Well, it’s time to wrap up for the season, The picture above was taken just about this same time, two years ago. But today it’s overcast with a light to moderate cold drizzle. Truth be told, Gail and I will continue to come up here on weekends as long as we can, but I suspect will have to do a full shutdown by the end of October.
So, here’s how this, my first pre-shutdown day went:
Monday, 3 October
It’s 6:15 AM here at Trouthaven. It’s pitch black, 38°, and the rain is light but continuous. The dripping from the roof’s eves makes the most noise. I’ve got the living room stove fired up. And because our propane tank was filled last week, I have it cranking with no guilt. Last evening around 8 PM the temperature dropped below the 40° threshold, so I cranked up the wood stove upstairs. I went to bed around 9 PM to the glow and crackle of the fire. This crackle business sounds cozy, and it surely is – for the first 5 minutes, but after that irtbecame more and more annoying. But how annoying could it have been – I fell asleep after only 2 pages of my latest book (only to be awakened an hour later by Nate’s text message (Viber, actually) that you (My wife Gail, Nate, Hygel, and the three kids) all were going to see the Great Wall today and the Tianamen Square tomorrow).
Ahhh, coffee’s ready – Be right back
Yesterday afternoon Don, Bonny, and I celebrated our last “Wine Thirty” and I learned two items of note: First, a young bull moose has taken up residence here in Trouthaven. I haven’t seen him yet, but he is definitely here – and near the cabin. He’s been most frequently seen in the forest line hanging in the tree line at our end of the meadow.
Second, the cabin with the Japanese in the basement (insider joke), has been sold to an older gentlemen from one of the Carolina states (Don wasn’t sure which state, nor what happened to the Japanese). Anyway, a young family – husband, wife, 2 kids and 2 dogs – were up and inspecting the place yesterday. Speculation is that one of the adults is the child of the new owner. It turns out that he has been coming out to Rock Creek for years to fish and he finally decided to buy a place and spend his summers here (perhaps he retired this year).
Well, it’s light enough to see all the way to Lynn’s place at the North end of the valley. Gray sky, still drizzling. Time to get dressed and go see if Don and Bonny need help packing up. Be back to this post later.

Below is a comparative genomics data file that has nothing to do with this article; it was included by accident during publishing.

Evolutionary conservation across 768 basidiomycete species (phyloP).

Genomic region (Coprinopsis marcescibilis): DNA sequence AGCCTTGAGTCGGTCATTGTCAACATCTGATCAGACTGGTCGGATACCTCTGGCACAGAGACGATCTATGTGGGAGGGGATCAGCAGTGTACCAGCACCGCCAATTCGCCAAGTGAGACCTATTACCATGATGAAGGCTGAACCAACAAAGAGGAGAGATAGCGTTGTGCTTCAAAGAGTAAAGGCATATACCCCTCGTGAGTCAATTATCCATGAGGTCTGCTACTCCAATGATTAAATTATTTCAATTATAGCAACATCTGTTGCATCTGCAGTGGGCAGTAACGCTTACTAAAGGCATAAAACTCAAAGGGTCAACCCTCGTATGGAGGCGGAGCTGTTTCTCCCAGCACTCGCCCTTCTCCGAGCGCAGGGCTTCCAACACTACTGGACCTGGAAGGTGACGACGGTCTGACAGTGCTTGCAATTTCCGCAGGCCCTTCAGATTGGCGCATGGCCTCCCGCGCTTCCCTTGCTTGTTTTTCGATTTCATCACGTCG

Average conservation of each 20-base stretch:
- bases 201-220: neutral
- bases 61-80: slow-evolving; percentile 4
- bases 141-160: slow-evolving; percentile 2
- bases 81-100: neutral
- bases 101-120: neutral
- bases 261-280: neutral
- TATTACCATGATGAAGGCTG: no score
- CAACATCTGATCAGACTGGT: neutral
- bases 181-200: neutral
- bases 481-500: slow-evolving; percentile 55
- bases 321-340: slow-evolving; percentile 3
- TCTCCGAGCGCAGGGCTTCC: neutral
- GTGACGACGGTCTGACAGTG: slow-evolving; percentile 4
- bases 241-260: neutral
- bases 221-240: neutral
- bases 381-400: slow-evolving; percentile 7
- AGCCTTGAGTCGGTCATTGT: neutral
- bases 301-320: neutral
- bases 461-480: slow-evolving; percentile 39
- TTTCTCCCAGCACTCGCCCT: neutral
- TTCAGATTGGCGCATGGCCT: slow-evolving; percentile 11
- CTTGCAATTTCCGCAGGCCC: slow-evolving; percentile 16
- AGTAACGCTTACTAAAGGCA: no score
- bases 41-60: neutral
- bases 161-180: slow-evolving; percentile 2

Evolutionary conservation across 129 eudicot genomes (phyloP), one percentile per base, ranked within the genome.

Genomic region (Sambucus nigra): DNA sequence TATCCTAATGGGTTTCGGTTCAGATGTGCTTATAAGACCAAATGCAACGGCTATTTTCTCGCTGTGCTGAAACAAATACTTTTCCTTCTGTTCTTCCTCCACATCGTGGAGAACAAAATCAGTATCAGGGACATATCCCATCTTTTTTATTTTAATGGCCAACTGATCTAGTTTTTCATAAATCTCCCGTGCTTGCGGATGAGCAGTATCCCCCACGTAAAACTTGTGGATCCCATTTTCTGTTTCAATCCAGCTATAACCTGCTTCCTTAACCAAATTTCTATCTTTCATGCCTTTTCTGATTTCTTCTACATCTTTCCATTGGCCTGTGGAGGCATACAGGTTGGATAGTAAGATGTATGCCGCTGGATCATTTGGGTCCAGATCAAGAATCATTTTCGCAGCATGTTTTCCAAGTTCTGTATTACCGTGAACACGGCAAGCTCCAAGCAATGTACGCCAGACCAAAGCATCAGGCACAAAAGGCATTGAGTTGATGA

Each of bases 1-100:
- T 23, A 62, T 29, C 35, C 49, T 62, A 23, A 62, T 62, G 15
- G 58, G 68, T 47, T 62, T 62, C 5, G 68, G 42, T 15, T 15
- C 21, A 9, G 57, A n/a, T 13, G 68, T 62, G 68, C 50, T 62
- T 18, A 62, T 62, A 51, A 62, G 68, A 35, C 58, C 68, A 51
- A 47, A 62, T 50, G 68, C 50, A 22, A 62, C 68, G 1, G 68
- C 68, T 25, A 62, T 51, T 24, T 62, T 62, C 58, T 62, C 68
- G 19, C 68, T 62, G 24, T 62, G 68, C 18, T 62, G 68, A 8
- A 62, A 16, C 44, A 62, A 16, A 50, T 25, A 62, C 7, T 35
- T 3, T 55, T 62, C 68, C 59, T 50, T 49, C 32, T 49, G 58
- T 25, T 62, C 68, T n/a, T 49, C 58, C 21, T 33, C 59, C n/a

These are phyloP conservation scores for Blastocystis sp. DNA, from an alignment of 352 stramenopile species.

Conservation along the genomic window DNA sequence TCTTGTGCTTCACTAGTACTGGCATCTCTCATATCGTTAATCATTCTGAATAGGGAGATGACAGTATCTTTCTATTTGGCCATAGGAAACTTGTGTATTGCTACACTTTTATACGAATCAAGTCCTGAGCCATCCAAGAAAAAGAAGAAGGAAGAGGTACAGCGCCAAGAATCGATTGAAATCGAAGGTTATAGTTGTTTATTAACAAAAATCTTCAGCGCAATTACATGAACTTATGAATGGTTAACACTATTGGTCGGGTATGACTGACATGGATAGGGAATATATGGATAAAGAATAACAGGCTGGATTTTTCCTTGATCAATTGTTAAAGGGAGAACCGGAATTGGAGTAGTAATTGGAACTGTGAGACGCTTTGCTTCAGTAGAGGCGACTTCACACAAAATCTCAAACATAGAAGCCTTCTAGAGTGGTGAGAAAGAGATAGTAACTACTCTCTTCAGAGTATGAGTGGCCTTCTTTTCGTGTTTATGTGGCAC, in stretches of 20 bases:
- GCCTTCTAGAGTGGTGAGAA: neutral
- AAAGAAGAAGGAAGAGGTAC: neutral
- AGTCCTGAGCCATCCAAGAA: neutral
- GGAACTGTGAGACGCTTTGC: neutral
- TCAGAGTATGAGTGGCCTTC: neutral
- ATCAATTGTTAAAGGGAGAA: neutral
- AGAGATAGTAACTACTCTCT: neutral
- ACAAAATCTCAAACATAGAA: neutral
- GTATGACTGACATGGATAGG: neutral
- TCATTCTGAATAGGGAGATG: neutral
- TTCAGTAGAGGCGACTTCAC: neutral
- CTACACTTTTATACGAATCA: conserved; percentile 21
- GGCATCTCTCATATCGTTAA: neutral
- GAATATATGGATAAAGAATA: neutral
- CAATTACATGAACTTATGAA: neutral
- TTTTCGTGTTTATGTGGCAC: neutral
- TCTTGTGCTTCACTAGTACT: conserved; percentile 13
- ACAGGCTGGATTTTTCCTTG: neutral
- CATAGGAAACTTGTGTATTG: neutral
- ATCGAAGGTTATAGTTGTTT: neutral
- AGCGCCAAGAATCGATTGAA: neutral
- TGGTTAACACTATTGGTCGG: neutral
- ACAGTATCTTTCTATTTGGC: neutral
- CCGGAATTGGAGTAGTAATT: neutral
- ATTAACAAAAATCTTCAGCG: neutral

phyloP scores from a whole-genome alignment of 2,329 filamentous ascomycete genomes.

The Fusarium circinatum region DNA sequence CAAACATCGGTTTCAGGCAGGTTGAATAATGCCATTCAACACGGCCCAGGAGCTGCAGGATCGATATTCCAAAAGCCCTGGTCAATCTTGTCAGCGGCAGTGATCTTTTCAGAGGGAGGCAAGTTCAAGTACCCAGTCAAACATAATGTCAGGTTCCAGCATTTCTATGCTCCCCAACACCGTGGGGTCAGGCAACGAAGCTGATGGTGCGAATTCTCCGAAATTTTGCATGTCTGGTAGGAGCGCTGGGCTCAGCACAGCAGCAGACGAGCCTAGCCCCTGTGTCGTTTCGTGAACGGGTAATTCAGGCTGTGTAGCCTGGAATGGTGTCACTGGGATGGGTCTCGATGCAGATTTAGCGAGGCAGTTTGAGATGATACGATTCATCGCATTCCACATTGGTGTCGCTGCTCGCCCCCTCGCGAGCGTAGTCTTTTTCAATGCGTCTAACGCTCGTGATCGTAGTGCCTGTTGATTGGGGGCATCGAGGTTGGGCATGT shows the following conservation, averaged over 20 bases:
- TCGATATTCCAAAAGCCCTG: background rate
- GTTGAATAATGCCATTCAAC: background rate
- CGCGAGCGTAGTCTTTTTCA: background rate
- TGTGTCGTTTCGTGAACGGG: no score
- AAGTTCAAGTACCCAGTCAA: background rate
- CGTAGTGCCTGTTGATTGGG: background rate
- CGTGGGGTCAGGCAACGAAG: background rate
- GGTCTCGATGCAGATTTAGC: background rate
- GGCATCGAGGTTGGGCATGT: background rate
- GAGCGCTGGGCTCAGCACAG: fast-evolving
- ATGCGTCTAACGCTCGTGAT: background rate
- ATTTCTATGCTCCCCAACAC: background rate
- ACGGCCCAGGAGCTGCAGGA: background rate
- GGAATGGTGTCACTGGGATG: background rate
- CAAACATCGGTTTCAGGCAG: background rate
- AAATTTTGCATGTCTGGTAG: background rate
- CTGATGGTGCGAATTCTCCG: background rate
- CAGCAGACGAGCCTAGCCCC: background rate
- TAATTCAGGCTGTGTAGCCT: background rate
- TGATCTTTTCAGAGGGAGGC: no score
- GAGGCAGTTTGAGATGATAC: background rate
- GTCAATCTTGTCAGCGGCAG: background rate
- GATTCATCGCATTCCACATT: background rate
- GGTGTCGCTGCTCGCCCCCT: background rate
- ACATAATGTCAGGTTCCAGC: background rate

Don and Bonnie left a little after 11:00 AM. Since then I’ve been running through the cabin shutdown procedures. I ran the compressor and wrote a detailed startup/shutdown procedure for the compressor. Then I did a walk through of how to blow the water lines in the cabin and wrote them up. I’ll do the same for the Solar once I go through it with Rip.
Still raining, but it’s still a drizzle tho’ heavy right now. Temperature is hanging in at 42° and the cabin stove has been running almost non-stop. It is amazingly cozy in here right now. This evening I’ll run the upstairs wood-stove again.
Talked with Joe Peltier today (he’s up here finishing some cleanup of Doc Simpson’s place, whose roof he replaced a bit ago). Joe says that the way our plumbing is set up we can easily stay up here through the rest of October, provided we keep the heat on in our absence. I was glad to get a confirmation because I would like leave our cabin open as long as possible.
So, tomorrow Rip Hamilton from Solar Plexus, our solar installer, will come up to walk me through the proper procedure for shutting down the solar power. In fact, he will do the actual shutdown and I’ll take careful notes of everything he does. Last year I did the shutdown myself. I thought I had followed his instructions to the letter, but the batteries froze and we lost all 8 – a very expensive lesson. This year we’ll have Rip do it. That way if the system breaks we’ll know it wasn’t due to my carelessness. I’m also going to wrap the battery enclosure with insulated blankets.
Lunch: The only pleasure I have when Gail’s gone (and it’s a guilty one, to be sure) is that I can eat all the sardines I want. I had my last can today. By the time she returns from China and I run through my supply of toothpaste, no trace of this delicious and nutritious food will be left. Unless she reads the blog post, I’m home free.
Well, it’s almost 1:30 PM, so I’m going to get started on moving the outdoor furniture into the dining room and emptying the poopers. After that, I’m gonna clean the kitchen and start dinner (Red Rice and Beans, mixed in with Hamburger and Jalapenos). Yummm.
Will post tonight after my chores are complete.
Chores are done. The rice and beans portion of dinner are done. At 6:00 PM or so, I’m going to fry the hamburger, onions, and peppers – then add the rice and beans and voila.
Dinner’s over, dishes are done and it’s getting dark. I think I’ll stoke up the bedroom wood stove and work on my latest God project – a detailed analysis of the “Binding of Isaac” in the context of the Sodom and Gomorrah narrative. How in the world are these two narratives related, you ask?
Consider these two observations:
- In the Sodom-Gomorrah narrative, Abram tries to get God to spare the two cities if just a few righteous individuals can be found. Justice (but also mercy and compassion) are at the core of Abram’s strident objection to God’s plan to incinerate all the inhabitants of this city. Abram cares deeply for the innocent in this narrative
- In the Binding narrative, Abram drops everything in order to carry out God’s wish that his son, Isaac, be sacrificed by his own hand. No objection. No negotiation. Just unconditional, unquestioning obedience. Where is that regard he showed so aggressively in #1 now that his son is to be murdered by his own hand?
How do we explain this? At this point, I cannot reconcile the two narratives. If you can, drop me a note.